Federal asylum protections apply only to those fleeing persecution or a well-founded fear of persecution, not dire economic conditions. Many recent asylum-seekers fled destitution in places like Venezuela and Colombia, not persecution for their politics, race, or religion. After a hearing, these individuals will be subject to deportation. Granted, this process could take years, and relatively few migrants have yet to apply formally for asylum with the federal government. But those circumstances could easily change; for example, the government could hire more immigration judges, speeding up the process.
Many migrants will indeed find ways to contribute positively to the city, and all deserve our sympathy after their trials in arriving in the U.S. Nevertheless, residing in city shelters and hotels for uncertain but limited durations complicates their ability to integrate seamlessly into their surrounding communities. After all, they didn’t choose their neighborhoods; the government has placed them in facilities across the city and sometimes even moved them from site to site. Having fled desperate poverty in their countries of origin, most are—quite understandably—largely interested in self-preservation, not in learning enough about the American system of government and local circumstances to become informed and conscientious voters.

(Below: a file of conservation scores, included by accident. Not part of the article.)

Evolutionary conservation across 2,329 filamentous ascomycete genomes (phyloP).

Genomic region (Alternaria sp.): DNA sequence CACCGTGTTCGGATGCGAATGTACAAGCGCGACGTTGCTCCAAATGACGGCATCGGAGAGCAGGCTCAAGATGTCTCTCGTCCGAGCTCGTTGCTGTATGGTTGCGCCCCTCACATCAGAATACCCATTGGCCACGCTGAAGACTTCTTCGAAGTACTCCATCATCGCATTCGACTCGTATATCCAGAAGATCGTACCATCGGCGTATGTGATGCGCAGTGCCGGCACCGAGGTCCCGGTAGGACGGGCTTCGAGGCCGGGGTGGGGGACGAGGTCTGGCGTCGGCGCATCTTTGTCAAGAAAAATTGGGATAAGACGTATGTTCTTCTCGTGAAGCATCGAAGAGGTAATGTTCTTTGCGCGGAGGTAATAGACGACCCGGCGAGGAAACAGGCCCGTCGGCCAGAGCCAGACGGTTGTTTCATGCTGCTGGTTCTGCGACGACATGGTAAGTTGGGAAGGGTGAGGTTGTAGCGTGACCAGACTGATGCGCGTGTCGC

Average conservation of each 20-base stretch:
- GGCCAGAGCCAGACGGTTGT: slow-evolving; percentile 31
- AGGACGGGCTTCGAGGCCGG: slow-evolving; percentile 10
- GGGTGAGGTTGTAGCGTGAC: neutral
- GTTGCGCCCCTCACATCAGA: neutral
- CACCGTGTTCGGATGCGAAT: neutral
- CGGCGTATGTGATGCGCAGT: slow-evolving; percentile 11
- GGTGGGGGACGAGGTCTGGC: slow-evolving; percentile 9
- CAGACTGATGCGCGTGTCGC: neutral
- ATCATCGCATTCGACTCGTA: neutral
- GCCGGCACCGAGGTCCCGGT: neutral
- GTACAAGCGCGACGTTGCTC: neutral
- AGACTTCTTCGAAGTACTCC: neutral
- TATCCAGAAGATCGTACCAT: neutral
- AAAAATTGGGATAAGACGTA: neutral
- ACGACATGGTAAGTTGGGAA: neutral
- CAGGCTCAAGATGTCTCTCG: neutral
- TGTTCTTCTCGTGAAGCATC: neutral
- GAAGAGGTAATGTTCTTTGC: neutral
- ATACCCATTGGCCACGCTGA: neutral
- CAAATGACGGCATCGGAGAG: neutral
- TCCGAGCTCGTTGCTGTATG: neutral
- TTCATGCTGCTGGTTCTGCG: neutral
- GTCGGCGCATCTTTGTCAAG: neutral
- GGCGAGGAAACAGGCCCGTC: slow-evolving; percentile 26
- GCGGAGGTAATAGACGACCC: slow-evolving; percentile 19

It’s reasonable to assume, therefore, that the causes and candidates most motivating to these prospective new voters would be those who offer more generous short-term public assistance, such as the housing-voucher legislation that became law last month over Adams’s veto. City Hall estimates the law will cost $17 billion over five years.
Given their common situation and interests, it’s also reasonable to believe that migrants would tend to vote as a bloc or interest group, resulting in a potent force in low-turnout local elections. June’s primary races for city council, for example, saw fewer than 200,000 voters turn out citywide, out of 3.1 million active registered Democrats. Many races failed to break 10 percent of eligible voters. Most candidates won with a few thousand votes. Given this meager turnout, newly enfranchised migrants could meaningfully shape city council races, tempting primary challengers to woo them with promises of greater benefits.
The danger also arises that noncitizens will accidentally vote in state or federal elections. As I wrote early last year, even a single ballot containing federal or state races, handed to a noncitizen by a poorly trained or distracted poll worker, could spell serious trouble: loss of the opportunity for naturalization, fines and imprisonment, or deportation. In June, despite the odd-year election timing, the Bronx and Queens held primaries for district attorney, which is a state office. Having come only recently from countries with vastly different political systems, many migrants are unfamiliar with American federalism and may not know the difference between federal, state, and local races. And no one should count on the city Board of Elections to get things right consistently.
New York’s migrant crisis has caused the mayor enough frustration. Local Law 11 would only compound his headaches.